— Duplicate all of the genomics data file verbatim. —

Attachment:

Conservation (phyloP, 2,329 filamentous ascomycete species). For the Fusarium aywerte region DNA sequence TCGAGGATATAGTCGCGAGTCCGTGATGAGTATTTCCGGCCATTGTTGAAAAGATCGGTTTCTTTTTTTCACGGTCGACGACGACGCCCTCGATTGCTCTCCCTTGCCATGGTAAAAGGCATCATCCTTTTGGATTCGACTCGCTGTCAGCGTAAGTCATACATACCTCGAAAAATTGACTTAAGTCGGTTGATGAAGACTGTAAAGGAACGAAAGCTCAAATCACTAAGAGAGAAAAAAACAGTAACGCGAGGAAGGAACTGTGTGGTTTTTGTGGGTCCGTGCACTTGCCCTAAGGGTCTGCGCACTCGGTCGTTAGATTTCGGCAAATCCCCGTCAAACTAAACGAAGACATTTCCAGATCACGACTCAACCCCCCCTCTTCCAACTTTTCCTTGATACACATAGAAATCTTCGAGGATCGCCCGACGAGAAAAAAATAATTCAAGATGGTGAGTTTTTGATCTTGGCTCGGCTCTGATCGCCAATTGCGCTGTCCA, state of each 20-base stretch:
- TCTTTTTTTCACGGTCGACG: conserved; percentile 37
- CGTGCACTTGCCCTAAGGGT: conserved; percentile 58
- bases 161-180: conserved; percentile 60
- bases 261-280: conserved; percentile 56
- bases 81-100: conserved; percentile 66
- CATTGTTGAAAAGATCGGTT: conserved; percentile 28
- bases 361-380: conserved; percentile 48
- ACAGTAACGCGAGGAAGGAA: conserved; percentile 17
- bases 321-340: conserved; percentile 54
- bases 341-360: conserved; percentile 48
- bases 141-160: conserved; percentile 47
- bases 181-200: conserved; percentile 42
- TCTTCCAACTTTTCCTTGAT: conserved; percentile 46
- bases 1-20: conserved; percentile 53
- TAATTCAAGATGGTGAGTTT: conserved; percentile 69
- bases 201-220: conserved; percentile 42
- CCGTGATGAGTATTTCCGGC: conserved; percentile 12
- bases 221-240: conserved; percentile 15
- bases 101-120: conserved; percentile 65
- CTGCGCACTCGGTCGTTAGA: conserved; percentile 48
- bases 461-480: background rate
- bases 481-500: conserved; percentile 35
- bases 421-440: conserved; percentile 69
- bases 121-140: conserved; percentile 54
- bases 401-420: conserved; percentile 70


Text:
Conservation (phyloP, 2,329 filamentous ascomycete species). For the Fusarium aywerte region DNA sequence TCGAGGATATAGTCGCGAGTCCGTGATGAGTATTTCCGGCCATTGTTGAAAAGATCGGTTTCTTTTTTTCACGGTCGACGACGACGCCCTCGATTGCTCTCCCTTGCCATGGTAAAAGGCATCATCCTTTTGGATTCGACTCGCTGTCAGCGTAAGTCATACATACCTCGAAAAATTGACTTAAGTCGGTTGATGAAGACTGTAAAGGAACGAAAGCTCAAATCACTAAGAGAGAAAAAAACAGTAACGCGAGGAAGGAACTGTGTGGTTTTTGTGGGTCCGTGCACTTGCCCTAAGGGTCTGCGCACTCGGTCGTTAGATTTCGGCAAATCCCCGTCAAACTAAACGAAGACATTTCCAGATCACGACTCAACCCCCCCTCTTCCAACTTTTCCTTGATACACATAGAAATCTTCGAGGATCGCCCGACGAGAAAAAAATAATTCAAGATGGTGAGTTTTTGATCTTGGCTCGGCTCTGATCGCCAATTGCGCTGTCCA, state of each 20-base stretch:
- TCTTTTTTTCACGGTCGACG: conserved; percentile 37
- CGTGCACTTGCCCTAAGGGT: conserved; percentile 58
- bases 161-180: conserved; percentile 60
- bases 261-280: conserved; percentile 56
- bases 81-100: conserved; percentile 66
- CATTGTTGAAAAGATCGGTT: conserved; percentile 28
- bases 361-380: conserved; percentile 48
- ACAGTAACGCGAGGAAGGAA: conserved; percentile 17
- bases 321-340: conserved; percentile 54
- bases 341-360: conserved; percentile 48
- bases 141-160: conserved; percentile 47
- bases 181-200: conserved; percentile 42
- TCTTCCAACTTTTCCTTGAT: conserved; percentile 46
- bases 1-20: conserved; percentile 53
- TAATTCAAGATGGTGAGTTT: conserved; percentile 69
- bases 201-220: conserved; percentile 42
- CCGTGATGAGTATTTCCGGC: conserved; percentile 12
- bases 221-240: conserved; percentile 15
- bases 101-120: conserved; percentile 65
- CTGCGCACTCGGTCGTTAGA: conserved; percentile 48
- bases 461-480: background rate
- bases 481-500: conserved; percentile 35
- bases 421-440: conserved; percentile 69
- bases 121-140: conserved; percentile 54
- bases 401-420: conserved; percentile 70